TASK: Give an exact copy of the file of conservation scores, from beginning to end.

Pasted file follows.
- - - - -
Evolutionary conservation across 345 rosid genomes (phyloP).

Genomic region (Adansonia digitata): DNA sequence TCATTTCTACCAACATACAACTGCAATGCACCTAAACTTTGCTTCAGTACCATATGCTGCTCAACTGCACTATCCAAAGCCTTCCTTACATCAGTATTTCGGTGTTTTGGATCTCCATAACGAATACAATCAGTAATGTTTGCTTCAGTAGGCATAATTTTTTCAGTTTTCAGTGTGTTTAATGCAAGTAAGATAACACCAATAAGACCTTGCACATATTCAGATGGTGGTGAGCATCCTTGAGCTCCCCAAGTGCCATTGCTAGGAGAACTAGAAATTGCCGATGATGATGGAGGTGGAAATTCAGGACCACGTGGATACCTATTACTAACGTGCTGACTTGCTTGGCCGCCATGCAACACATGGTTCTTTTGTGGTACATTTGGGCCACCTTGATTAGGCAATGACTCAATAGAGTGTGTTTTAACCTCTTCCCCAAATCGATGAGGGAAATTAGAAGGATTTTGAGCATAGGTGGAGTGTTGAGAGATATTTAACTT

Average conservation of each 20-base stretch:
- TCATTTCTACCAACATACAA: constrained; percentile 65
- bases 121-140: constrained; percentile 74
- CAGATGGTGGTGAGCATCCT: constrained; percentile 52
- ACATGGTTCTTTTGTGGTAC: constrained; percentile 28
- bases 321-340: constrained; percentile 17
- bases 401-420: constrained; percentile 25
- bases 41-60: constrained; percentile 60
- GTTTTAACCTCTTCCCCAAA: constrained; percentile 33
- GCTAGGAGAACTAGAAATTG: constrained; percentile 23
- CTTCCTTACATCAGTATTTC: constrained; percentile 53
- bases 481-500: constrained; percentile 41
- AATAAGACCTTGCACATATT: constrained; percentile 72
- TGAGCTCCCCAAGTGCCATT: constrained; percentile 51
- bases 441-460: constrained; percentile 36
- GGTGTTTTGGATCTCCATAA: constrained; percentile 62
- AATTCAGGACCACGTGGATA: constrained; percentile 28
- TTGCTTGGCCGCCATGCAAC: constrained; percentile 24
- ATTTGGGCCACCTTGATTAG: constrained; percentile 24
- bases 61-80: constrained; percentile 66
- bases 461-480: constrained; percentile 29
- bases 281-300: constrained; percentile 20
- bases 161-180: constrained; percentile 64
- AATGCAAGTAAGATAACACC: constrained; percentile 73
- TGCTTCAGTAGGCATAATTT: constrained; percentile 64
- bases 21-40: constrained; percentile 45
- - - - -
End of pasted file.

Evolutionary conservation across 345 rosid genomes (phyloP).

Genomic region (Adansonia digitata): DNA sequence TCATTTCTACCAACATACAACTGCAATGCACCTAAACTTTGCTTCAGTACCATATGCTGCTCAACTGCACTATCCAAAGCCTTCCTTACATCAGTATTTCGGTGTTTTGGATCTCCATAACGAATACAATCAGTAATGTTTGCTTCAGTAGGCATAATTTTTTCAGTTTTCAGTGTGTTTAATGCAAGTAAGATAACACCAATAAGACCTTGCACATATTCAGATGGTGGTGAGCATCCTTGAGCTCCCCAAGTGCCATTGCTAGGAGAACTAGAAATTGCCGATGATGATGGAGGTGGAAATTCAGGACCACGTGGATACCTATTACTAACGTGCTGACTTGCTTGGCCGCCATGCAACACATGGTTCTTTTGTGGTACATTTGGGCCACCTTGATTAGGCAATGACTCAATAGAGTGTGTTTTAACCTCTTCCCCAAATCGATGAGGGAAATTAGAAGGATTTTGAGCATAGGTGGAGTGTTGAGAGATATTTAACTT

Average conservation of each 20-base stretch:
- TCATTTCTACCAACATACAA: constrained; percentile 65
- bases 121-140: constrained; percentile 74
- CAGATGGTGGTGAGCATCCT: constrained; percentile 52
- ACATGGTTCTTTTGTGGTAC: constrained; percentile 28
- bases 321-340: constrained; percentile 17
- bases 401-420: constrained; percentile 25
- bases 41-60: constrained; percentile 60
- GTTTTAACCTCTTCCCCAAA: constrained; percentile 33
- GCTAGGAGAACTAGAAATTG: constrained; percentile 23
- CTTCCTTACATCAGTATTTC: constrained; percentile 53
- bases 481-500: constrained; percentile 41
- AATAAGACCTTGCACATATT: constrained; percentile 72
- TGAGCTCCCCAAGTGCCATT: constrained; percentile 51
- bases 441-460: constrained; percentile 36
- GGTGTTTTGGATCTCCATAA: constrained; percentile 62
- AATTCAGGACCACGTGGATA: constrained; percentile 28
- TTGCTTGGCCGCCATGCAAC: constrained; percentile 24
- ATTTGGGCCACCTTGATTAG: constrained; percentile 24
- bases 61-80: constrained; percentile 66
- bases 461-480: constrained; percentile 29
- bases 281-300: constrained; percentile 20
- bases 161-180: constrained; percentile 64
- AATGCAAGTAAGATAACACC: constrained; percentile 73
- TGCTTCAGTAGGCATAATTT: constrained; percentile 64
- bases 21-40: constrained; percentile 45